Summary: Three principles that we discover about generosity in Paul's letter to the Corinthians
This is our last week of money month and for the past four weeks we have been parked in the generosity spot. Each year we take the month of April to explore the theology of money, giving and generosity. Not only within the church but in our lives in general. This idea is that if we have a particular time to address these concepts they won’t get missed and they won’t come across scolding or begging as so often happens when money is addressed in church during crisis times.
And while some folks feel that the topic of money should be avoided in church the bible doesn’t shy away from the topic and neither did Jesus. As a matter of fact Jesus tells us in Matthew 6:21 Wherever your treasure is, there the desires of your heart will also be.
And while most of us know the words we often get them mixed up and quote it as where your heart is there your treasure will be. But Jesus knew how people function and while our money will often follow our hearts, you only need to look at where a person is investing today to know where there priorities are today.
And there are reasons why money needs to be addressed at the local level. We don’t like to admit it but the church needs the giving of someone to exist. Some churches exist because of denominational subsidies, but somebody somewhere is giving so that can happen. Other churches depend on their endowment funds, but that means that someone gave in the past so they could exist today. And while Cornerstone was dependent on outside giving early in our life as a church today we exist because of the generosity of people who make Cornerstone their church home. There is no outside source of income for Cornerstone, no magic pot that we can dip into. The practical side is that in order for Cornerstone to exist there are bills that need to be paid. Mortgage payments, utilities, salaries etc. And as the church changes those change and often expand. So while we were meeting in the Lion’s Den in Bedford we didn’t have to pay a mortgage but many of you wouldn’t have been reached from that venue. And while Denn was the only pastor on staff the salary line in the budget was less, but pastoring a church of 50 and pastoring a church of 300 requires more time and effort than one person can provide. This is the last Sunday in April which means that today we will end with an opportunity for each person who makes Cornerstone their church home the opportunity to fill in the estimate of giving card at the end of the service and we use those figures to go ahead with our budget for the new church year. In a very real way each person who responds, or doesn’t respond is telling us what type of church they want Cornerstone to be.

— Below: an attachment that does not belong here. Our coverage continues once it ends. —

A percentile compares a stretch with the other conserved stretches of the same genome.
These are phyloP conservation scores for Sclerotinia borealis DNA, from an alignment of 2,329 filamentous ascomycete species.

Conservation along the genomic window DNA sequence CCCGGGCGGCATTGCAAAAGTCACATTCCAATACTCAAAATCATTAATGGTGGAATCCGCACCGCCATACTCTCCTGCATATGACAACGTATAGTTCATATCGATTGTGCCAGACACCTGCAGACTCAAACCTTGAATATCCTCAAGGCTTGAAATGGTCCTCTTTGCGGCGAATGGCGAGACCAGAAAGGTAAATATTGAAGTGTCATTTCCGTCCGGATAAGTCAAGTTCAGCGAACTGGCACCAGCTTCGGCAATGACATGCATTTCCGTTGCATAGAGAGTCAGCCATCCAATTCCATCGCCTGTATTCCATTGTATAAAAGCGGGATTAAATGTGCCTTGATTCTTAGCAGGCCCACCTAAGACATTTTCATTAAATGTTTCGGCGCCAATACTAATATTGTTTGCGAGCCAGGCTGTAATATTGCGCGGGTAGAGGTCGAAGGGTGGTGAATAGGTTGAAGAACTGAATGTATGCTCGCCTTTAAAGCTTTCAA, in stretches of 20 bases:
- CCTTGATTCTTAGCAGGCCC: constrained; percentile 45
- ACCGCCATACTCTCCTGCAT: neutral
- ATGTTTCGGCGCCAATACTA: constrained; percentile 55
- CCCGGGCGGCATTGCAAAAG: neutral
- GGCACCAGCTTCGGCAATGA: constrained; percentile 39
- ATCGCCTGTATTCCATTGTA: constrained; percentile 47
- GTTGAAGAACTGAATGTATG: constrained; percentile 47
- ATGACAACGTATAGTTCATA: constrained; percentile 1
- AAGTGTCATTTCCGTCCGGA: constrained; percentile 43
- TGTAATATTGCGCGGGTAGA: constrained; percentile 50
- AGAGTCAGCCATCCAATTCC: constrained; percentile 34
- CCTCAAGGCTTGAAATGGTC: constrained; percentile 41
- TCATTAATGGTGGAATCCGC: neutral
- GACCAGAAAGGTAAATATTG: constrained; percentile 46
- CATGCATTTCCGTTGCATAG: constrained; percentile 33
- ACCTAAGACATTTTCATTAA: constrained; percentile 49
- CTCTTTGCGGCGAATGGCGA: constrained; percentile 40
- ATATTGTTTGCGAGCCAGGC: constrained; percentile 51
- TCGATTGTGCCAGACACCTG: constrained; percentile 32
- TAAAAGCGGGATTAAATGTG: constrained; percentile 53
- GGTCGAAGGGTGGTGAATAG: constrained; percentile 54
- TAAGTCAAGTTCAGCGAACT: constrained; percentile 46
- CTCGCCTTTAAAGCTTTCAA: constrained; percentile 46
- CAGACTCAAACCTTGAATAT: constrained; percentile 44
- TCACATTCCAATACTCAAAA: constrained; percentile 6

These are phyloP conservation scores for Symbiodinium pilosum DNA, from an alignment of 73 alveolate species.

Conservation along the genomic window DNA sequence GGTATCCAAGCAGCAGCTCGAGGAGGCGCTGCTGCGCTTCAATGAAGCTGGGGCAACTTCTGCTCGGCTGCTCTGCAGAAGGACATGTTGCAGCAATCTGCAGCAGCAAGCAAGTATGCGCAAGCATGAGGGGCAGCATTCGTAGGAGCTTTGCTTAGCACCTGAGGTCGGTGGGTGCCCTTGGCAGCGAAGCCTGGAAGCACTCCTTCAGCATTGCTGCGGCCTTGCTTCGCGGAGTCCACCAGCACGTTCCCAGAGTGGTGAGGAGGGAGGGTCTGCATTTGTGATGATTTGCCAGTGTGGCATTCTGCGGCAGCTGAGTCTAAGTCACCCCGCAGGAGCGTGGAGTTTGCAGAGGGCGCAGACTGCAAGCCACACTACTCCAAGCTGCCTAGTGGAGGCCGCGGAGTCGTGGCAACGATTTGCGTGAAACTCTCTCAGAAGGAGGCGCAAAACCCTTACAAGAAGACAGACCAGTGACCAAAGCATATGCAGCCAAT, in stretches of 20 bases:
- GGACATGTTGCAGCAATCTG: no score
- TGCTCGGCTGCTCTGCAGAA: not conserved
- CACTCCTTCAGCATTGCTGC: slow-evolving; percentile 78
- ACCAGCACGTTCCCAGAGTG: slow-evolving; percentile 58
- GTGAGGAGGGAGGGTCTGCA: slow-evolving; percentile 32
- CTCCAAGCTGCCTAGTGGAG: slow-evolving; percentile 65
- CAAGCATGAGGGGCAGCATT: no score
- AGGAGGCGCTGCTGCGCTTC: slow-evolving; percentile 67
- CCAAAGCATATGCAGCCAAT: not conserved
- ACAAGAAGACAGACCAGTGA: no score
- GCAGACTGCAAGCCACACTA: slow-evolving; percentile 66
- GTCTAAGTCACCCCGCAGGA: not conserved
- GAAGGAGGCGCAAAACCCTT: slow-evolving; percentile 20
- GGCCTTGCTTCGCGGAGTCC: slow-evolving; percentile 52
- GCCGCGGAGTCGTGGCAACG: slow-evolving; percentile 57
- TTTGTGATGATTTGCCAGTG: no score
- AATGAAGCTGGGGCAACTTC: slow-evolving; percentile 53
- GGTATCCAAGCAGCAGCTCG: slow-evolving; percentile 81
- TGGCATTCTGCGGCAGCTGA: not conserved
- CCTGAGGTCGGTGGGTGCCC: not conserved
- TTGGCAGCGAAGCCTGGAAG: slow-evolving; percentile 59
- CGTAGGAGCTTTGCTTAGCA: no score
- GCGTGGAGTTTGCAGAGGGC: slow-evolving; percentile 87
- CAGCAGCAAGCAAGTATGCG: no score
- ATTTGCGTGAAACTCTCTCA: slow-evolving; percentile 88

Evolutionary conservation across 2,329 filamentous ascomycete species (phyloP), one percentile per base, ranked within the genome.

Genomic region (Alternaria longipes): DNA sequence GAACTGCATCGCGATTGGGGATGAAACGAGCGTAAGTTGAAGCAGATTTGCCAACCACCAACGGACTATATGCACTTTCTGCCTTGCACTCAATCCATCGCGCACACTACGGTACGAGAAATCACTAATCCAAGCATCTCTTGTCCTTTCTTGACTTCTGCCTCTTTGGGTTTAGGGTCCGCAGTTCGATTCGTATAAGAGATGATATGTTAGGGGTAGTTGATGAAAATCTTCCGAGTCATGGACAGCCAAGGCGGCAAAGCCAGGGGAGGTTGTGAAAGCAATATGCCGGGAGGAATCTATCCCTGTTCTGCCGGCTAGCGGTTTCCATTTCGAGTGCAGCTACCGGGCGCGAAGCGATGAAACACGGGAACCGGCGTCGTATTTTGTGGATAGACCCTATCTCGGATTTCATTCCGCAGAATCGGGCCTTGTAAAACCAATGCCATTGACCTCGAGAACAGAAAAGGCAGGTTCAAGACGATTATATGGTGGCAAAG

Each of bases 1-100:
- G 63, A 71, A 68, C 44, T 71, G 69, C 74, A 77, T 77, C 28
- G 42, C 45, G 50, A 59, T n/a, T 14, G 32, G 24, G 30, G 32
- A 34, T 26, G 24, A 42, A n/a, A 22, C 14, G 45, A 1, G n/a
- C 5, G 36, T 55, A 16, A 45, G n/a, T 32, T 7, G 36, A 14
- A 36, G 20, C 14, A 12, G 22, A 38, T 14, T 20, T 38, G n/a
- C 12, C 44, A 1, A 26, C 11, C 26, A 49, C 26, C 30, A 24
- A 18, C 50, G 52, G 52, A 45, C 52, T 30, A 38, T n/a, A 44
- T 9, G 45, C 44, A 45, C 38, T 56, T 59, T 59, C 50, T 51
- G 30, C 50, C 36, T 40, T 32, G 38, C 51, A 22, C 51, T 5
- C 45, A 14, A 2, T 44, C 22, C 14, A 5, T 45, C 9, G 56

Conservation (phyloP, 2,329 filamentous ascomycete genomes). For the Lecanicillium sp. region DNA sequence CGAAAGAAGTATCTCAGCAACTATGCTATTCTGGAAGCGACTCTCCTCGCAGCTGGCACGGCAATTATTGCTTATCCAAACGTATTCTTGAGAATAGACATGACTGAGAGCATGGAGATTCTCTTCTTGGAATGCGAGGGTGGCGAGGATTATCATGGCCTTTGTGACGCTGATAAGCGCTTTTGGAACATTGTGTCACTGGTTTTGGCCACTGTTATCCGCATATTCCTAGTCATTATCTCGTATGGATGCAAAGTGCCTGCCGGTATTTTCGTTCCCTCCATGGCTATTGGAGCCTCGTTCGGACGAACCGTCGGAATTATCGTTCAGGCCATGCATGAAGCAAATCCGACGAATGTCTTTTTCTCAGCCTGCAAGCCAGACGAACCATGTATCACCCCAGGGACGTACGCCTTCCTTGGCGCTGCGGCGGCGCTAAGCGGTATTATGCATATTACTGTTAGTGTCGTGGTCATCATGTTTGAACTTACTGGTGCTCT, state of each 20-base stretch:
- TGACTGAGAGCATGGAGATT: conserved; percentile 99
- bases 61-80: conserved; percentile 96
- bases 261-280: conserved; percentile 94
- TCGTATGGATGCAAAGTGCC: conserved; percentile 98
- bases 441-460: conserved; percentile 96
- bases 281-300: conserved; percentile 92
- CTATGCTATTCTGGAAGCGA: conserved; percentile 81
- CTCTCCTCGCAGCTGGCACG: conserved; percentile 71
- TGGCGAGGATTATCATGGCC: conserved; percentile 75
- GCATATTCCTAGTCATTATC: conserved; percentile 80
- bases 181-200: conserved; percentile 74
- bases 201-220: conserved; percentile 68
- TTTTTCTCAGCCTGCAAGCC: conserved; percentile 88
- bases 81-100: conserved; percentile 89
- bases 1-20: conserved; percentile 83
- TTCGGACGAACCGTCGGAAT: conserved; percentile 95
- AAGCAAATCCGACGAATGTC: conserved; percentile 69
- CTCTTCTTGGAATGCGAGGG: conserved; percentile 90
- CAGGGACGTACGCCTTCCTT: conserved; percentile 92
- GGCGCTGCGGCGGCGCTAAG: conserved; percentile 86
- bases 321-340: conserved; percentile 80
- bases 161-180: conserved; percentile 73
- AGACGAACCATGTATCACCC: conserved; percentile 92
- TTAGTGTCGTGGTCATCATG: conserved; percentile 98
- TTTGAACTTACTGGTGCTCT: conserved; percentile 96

But it’s not just about the practical side, it is about the discipleship side as well. Throughout the bible money is used as a spiritual barometer, because ultimately it says something about our relationship with God because it pulls back the curtains to reveal what it is that is the most important thing in our lives.
And in that case giving isn’t about the church’s need to receive as much as it is about the believer’s need to give, because our treatment of money is often a reflection of the importance we place on our relationship with God. What sacrifices are made to support his work? And what in life do we value higher than Him? And maybe you don’t think that’s a fair question but each of us will spend what we have somewhere.
And here is the truth of the matter, told by the master of the truth himself, Luke 16:13 Jesus said “No one can serve two masters. For you will hate one and love the other; you will be devoted to one and despise the other. You cannot serve both God and money.”
Last week we looked very briefly at portion of the scripture that was read for us this morning 2 Corinthians 9:10 For God is the one who provides seed for the farmer and then bread to eat. In the same way, he will provide and increase your resources and then produce a great harvest of generosity in you.
We just kind of mentioned it as a part of my last point and I mentioned at the time that we would be coming back this week to unpack that chapter. And here we are.
On Easter Sunday I spoke about the generosity of Easter and we looked at what God gave and what we received as a result of the resurrection. The next Sunday was our 20th Anniversary and I spoke about the birth of a Generous Church, how Cornerstone was birthed out of the Generosity of others, our district, our denomination, local churches and individuals who believed in our vision. It was in that message that we first visited the generosity of the Corinthian Church and how they set an example for the church in Macedonia. And I spoke about your generosity that has allowed CWC to exist and reach people and impact lives not only in our community but around the world.